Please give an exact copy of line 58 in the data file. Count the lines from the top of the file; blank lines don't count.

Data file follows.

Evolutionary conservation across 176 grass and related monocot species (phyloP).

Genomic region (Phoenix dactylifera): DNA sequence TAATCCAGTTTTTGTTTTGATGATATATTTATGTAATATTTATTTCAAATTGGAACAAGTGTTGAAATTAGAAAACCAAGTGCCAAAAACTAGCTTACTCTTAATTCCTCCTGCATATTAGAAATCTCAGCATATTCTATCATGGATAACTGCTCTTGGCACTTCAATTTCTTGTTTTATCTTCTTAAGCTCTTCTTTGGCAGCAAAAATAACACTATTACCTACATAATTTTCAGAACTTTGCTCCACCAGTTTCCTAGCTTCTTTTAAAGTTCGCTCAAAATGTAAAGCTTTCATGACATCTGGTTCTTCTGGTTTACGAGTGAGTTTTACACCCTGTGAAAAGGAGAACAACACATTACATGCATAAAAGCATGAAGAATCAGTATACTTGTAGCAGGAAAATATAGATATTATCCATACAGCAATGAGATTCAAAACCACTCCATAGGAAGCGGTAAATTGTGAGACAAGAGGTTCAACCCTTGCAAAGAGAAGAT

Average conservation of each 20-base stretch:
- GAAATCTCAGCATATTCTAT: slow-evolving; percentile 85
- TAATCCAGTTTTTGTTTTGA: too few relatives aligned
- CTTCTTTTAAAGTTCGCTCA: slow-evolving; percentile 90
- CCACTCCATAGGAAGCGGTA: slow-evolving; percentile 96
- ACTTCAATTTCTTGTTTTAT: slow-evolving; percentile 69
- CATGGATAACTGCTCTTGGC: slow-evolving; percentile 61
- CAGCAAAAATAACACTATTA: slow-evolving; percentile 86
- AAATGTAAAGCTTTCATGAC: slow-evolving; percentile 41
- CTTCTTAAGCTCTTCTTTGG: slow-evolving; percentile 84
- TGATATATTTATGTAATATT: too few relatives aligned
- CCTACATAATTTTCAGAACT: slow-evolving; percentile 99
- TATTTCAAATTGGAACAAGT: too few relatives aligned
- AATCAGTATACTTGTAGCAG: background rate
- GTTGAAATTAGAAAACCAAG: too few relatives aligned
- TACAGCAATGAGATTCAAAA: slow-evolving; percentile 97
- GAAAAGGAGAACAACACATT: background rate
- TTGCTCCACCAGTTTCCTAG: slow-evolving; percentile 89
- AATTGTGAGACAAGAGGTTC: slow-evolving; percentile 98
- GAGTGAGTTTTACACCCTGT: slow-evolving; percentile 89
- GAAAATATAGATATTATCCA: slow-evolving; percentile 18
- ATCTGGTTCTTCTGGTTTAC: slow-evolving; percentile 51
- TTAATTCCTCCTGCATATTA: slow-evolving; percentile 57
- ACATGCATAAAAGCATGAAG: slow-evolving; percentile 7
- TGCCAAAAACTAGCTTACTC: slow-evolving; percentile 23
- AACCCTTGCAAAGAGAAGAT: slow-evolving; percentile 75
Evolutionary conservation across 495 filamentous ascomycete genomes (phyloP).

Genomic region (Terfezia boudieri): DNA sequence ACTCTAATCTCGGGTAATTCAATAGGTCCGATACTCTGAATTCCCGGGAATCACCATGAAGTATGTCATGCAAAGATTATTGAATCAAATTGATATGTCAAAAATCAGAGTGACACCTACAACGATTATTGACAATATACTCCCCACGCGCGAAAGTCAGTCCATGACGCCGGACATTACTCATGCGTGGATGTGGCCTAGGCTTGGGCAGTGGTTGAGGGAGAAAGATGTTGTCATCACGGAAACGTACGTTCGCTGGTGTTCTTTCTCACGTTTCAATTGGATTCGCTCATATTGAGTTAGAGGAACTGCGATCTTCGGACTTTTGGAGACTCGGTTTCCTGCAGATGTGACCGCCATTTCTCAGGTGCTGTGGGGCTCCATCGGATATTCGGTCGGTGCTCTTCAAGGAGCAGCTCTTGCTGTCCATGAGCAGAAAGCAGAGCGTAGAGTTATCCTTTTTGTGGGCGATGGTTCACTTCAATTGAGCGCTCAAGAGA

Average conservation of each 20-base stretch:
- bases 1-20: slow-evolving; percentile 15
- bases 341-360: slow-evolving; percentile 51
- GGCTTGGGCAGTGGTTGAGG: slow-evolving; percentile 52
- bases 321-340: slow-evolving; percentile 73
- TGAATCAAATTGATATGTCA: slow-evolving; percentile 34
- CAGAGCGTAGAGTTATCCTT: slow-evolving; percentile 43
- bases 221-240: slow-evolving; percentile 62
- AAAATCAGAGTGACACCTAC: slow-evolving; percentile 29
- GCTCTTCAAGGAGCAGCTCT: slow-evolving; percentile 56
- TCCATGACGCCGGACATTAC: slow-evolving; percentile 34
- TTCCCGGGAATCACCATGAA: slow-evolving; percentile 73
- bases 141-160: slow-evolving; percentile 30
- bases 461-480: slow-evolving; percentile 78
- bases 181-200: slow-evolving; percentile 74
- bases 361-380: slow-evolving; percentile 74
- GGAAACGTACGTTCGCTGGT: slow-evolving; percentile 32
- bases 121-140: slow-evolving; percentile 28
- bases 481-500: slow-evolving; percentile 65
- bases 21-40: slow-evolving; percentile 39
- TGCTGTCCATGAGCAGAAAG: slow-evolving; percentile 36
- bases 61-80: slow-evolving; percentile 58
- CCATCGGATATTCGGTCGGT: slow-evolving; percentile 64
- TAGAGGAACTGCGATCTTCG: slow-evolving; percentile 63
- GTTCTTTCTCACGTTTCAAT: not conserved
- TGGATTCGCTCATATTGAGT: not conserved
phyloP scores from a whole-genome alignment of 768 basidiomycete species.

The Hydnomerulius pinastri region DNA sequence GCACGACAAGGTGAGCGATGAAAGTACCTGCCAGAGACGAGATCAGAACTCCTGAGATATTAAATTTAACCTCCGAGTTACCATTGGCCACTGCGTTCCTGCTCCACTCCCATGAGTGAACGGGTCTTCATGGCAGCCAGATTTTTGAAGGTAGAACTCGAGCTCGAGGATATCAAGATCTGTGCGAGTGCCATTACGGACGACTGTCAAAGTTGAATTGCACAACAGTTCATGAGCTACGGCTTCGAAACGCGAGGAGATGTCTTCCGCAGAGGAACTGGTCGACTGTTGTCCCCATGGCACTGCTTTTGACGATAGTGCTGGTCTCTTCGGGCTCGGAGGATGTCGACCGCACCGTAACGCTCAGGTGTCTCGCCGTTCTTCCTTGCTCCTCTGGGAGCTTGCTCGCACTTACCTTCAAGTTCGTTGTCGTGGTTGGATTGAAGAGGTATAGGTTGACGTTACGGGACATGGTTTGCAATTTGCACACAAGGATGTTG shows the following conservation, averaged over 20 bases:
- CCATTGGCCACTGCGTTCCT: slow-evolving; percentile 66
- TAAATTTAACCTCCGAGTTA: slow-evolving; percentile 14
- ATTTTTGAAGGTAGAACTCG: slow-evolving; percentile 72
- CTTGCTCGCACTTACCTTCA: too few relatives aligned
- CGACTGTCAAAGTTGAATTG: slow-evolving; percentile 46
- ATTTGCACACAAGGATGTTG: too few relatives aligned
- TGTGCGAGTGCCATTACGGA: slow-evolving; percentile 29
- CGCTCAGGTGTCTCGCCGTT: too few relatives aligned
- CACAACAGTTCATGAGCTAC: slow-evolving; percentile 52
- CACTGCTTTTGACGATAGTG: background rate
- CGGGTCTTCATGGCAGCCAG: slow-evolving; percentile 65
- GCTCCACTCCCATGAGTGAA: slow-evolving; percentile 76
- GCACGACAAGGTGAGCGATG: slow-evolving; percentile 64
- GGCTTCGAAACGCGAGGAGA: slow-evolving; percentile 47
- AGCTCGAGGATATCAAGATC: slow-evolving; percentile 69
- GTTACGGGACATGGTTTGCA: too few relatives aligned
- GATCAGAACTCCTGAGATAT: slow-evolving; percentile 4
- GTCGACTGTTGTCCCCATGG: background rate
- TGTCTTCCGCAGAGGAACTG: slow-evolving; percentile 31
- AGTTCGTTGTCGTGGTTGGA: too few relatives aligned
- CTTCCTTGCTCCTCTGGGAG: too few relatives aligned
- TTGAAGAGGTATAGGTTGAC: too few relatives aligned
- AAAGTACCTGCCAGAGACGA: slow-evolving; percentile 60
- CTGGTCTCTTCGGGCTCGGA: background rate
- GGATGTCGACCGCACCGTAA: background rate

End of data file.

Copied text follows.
The Hydnomerulius pinastri region DNA sequence GCACGACAAGGTGAGCGATGAAAGTACCTGCCAGAGACGAGATCAGAACTCCTGAGATATTAAATTTAACCTCCGAGTTACCATTGGCCACTGCGTTCCTGCTCCACTCCCATGAGTGAACGGGTCTTCATGGCAGCCAGATTTTTGAAGGTAGAACTCGAGCTCGAGGATATCAAGATCTGTGCGAGTGCCATTACGGACGACTGTCAAAGTTGAATTGCACAACAGTTCATGAGCTACGGCTTCGAAACGCGAGGAGATGTCTTCCGCAGAGGAACTGGTCGACTGTTGTCCCCATGGCACTGCTTTTGACGATAGTGCTGGTCTCTTCGGGCTCGGAGGATGTCGACCGCACCGTAACGCTCAGGTGTCTCGCCGTTCTTCCTTGCTCCTCTGGGAGCTTGCTCGCACTTACCTTCAAGTTCGTTGTCGTGGTTGGATTGAAGAGGTATAGGTTGACGTTACGGGACATGGTTTGCAATTTGCACACAAGGATGTTG shows the following conservation, averaged over 20 bases: